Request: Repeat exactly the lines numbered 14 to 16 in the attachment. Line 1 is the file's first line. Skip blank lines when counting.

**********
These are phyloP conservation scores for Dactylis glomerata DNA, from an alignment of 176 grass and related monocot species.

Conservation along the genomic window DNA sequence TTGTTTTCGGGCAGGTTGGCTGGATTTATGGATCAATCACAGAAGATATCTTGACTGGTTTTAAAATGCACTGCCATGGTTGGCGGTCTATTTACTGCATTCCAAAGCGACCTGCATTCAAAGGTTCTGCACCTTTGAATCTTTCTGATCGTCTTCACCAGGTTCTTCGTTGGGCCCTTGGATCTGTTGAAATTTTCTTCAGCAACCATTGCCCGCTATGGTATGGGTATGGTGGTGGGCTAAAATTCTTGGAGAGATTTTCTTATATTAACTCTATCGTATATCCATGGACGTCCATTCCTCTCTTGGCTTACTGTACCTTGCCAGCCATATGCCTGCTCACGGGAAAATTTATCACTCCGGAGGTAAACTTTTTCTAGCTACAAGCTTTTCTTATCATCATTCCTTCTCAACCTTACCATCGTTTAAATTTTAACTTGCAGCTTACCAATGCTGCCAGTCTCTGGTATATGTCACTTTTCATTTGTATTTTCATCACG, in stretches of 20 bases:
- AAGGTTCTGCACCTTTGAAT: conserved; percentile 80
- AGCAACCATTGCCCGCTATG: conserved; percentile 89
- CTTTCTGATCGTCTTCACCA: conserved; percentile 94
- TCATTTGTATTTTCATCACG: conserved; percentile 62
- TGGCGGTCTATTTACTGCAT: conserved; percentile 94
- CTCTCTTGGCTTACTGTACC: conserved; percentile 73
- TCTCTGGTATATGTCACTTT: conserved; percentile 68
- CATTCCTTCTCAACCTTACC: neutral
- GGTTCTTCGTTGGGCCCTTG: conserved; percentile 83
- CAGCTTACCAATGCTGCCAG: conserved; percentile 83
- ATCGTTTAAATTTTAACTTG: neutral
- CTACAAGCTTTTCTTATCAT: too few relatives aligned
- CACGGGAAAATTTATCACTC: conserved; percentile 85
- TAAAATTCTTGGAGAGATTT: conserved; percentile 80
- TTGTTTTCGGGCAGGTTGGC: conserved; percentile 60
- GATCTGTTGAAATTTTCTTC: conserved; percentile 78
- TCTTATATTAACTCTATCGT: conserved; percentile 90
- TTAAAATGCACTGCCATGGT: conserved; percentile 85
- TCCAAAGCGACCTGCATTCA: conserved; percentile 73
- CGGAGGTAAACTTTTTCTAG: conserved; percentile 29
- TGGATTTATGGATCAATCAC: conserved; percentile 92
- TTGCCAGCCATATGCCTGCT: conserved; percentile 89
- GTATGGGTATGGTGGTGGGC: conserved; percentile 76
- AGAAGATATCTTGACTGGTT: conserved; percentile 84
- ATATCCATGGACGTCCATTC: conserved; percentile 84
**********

- CTACAAGCTTTTCTTATCAT: too few relatives aligned
- CACGGGAAAATTTATCACTC: conserved; percentile 85
- TAAAATTCTTGGAGAGATTT: conserved; percentile 80